This marks another entry in our advanced products series. If you’re new here and want to get caught up, check out our Advanced Products Overview. We’re going to be building upon the work we did in Creating a Standard Product, so if you haven’t done so, we suggest starting there.

In this post, we’re going to detour a bit from talking about the different types of products and examine how to configure and manage the different pricing options within Broadleaf. Specifically in this post, we’ll take a look at creating a sale for the product we created last time. Don’t worry, in a future post, we’ll dig into promotions.

What’s the difference?

This question may have crossed your mind when reading the section above. The terms sale and promotion are often used to mean the same thing: sell an item for cheaper. In Broadleaf we use the terms to describe two different customer interactions with pricing.

A sale impacts the price of an item during the customer’s browsing experience. Whereas a promotion is used to discount an item after it’s been added to the customer’s cart. Moreover, a promotion adds rules for when it should be applied based on the other items in the cart or the overall cart state.

Let’s get started

In Creating a Standard Product, we saw how to add a default price to our product. Now, let’s go back into the admin and add a sale price. We’ll navigate back to our product and take a look at the “basic pricing” section.

The simplest, and most limited, way to create a sale for our product is to populate a Sale Price. Let’s go ahead and do that. I’m going to set the sale price to $8.99.

If you’re following along, click save and then the “Preview Changes” button. You should see something like this:

Our product is on sale! This definitely works and is a great way to quickly add a sale price to a product but many times as a merchandiser you want a sale to last for a limited time or only be active for a set group of customers. To handle these use-cases we look to Price Lists.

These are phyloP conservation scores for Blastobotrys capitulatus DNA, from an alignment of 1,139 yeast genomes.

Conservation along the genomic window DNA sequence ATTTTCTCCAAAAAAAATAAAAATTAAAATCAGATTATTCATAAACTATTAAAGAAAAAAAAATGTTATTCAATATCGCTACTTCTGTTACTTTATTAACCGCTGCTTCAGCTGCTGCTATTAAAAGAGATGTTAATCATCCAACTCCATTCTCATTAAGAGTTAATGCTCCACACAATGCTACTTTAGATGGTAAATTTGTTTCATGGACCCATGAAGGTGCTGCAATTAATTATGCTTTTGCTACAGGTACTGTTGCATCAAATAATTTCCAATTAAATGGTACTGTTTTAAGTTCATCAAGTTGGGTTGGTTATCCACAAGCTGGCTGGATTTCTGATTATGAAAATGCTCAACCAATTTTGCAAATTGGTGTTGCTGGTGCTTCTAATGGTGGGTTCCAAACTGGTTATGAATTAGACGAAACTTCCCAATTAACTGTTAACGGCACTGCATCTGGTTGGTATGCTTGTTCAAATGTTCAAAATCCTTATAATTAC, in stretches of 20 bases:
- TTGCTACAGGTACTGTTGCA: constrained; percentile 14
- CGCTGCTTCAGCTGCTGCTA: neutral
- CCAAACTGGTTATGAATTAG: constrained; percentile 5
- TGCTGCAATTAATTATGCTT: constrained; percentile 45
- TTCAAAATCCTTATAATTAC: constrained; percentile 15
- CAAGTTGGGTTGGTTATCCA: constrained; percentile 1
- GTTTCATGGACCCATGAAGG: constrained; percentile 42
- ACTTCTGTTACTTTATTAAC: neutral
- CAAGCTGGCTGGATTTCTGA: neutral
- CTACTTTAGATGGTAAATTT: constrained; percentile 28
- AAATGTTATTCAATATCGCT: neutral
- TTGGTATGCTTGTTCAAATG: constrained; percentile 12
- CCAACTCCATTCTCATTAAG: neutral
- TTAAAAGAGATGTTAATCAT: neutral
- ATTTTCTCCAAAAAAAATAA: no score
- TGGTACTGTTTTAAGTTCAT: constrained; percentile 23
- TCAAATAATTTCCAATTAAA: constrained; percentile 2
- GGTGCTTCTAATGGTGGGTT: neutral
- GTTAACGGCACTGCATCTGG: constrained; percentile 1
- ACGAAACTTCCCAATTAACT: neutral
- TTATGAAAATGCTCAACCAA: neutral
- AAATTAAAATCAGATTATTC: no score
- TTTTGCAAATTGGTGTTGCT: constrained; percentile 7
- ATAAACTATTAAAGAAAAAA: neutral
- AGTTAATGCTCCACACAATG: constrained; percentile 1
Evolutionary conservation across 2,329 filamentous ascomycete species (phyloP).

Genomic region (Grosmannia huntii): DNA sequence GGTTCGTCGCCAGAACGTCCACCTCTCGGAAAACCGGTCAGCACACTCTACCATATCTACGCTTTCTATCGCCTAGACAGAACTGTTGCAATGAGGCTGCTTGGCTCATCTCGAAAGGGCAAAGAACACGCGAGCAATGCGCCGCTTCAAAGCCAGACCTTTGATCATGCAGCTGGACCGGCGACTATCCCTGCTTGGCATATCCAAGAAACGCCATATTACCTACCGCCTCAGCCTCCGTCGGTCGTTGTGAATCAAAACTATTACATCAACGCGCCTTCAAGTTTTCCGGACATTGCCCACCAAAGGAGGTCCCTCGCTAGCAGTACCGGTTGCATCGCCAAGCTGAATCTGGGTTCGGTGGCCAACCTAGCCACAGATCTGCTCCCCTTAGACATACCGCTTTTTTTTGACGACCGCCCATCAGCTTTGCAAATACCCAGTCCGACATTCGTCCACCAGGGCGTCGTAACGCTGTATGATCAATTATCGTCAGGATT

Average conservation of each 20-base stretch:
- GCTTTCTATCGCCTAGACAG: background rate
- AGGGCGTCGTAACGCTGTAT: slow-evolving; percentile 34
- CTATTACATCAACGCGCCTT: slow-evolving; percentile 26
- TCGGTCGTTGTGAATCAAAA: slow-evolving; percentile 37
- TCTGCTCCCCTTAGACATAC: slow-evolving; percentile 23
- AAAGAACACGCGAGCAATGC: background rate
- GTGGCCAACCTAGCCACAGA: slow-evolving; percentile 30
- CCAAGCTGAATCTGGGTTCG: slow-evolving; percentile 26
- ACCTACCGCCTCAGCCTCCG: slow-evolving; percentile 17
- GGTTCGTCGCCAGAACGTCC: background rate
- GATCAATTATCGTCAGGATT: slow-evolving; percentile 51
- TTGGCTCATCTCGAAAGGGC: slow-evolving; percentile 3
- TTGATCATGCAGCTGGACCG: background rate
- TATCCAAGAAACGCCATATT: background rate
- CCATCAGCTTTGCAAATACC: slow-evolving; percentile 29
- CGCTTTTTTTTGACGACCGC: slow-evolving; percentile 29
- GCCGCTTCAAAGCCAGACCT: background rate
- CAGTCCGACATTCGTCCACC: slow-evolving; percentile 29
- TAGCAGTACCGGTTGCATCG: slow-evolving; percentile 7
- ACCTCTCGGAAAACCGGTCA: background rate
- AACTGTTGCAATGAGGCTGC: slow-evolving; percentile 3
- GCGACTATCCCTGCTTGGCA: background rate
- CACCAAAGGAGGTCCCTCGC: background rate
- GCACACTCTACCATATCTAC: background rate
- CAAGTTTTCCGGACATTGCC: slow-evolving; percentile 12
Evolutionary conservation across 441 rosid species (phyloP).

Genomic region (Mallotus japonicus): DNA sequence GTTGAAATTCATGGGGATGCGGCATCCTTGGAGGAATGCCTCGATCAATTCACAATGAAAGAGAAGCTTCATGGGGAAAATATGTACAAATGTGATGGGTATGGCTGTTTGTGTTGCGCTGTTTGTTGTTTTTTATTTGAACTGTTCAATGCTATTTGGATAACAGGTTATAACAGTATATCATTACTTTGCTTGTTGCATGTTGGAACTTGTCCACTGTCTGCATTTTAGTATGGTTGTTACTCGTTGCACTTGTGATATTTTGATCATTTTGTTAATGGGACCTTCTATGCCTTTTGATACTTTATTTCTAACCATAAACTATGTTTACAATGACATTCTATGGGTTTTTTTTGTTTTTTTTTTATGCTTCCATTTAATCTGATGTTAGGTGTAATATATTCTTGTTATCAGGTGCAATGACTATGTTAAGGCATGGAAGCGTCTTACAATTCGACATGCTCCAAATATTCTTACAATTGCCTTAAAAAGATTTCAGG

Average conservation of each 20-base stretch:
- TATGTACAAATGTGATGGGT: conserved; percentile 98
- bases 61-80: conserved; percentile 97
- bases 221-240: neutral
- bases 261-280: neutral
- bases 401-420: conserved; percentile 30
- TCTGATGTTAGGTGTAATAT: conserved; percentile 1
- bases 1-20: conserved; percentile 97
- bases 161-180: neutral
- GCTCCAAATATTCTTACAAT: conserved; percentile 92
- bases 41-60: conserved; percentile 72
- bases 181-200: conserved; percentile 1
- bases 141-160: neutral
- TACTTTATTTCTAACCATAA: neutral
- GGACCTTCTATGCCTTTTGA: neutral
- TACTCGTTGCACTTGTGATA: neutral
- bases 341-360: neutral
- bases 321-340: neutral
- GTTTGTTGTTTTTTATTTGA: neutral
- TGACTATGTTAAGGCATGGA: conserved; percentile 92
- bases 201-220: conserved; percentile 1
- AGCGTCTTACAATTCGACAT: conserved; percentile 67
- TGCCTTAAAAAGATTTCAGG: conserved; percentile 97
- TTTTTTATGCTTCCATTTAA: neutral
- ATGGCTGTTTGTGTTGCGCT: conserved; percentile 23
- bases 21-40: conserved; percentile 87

Price lists come in a couple of different flavors: Standard, Sale, and Contract.

  • Standard price lists are used to set a product’s default or base price.
  • Sale price lists can be used to configure a product’s sale pricing.
  • Contract price lists are useful in B2B scenarios where you have different accounts or contracts that receive different prices.

Regardless of which price list you use, they are all configured with similar options. You can limit price lists to certain contexts or users, and you can apply different price modifiers that get applied dynamically to products based on custom rules—this is useful if you want to target a category of products with a sale rather than specifying each product individually. Like most entities in the system, you can set active date ranges, specifying when the pricing is available.

Let’s make a sale … again!

Before we do anything else, let’s undo the sale price of our product. You can either blank out the sale price field and save or click the “Revert” button that is next to “Preview Changes.”

Now that we don’t have a sale price anymore, let’s head over to the “Price List” section under the “Pricing” group and create a new price list. In this case, because we want to create a sale, make sure the “Sale Price List” tab is selected. We’ll give it a name and click the “Create Price List” button.

I recommend exploring the different options here to see what’s available, you can limit it to specific users and pricing contexts. You can even set a price modifier for all products. For this example, however, we don’t need to do anything more here.

Let’s head back to our product and check out the “advanced pricing section.” You should see a button to “Create Price Data.” Here is where we can add pricing to our new price list.

In the screenshot above, I’ve selected our newly created price list, the SKU for our product (it should be the only option), and added back our sale price. Now we just have to save the form and preview our changes one more time.

We did it! Our product is on sale again but with the added benefit of being able to tie multiple products to a single sale price list and have the ability to turn it on and off.

Where to go from here

Now that we know how to manage pricing for our products, we’re ready to continue looking at more product types. In the next post, we’ll create our first variant-based product.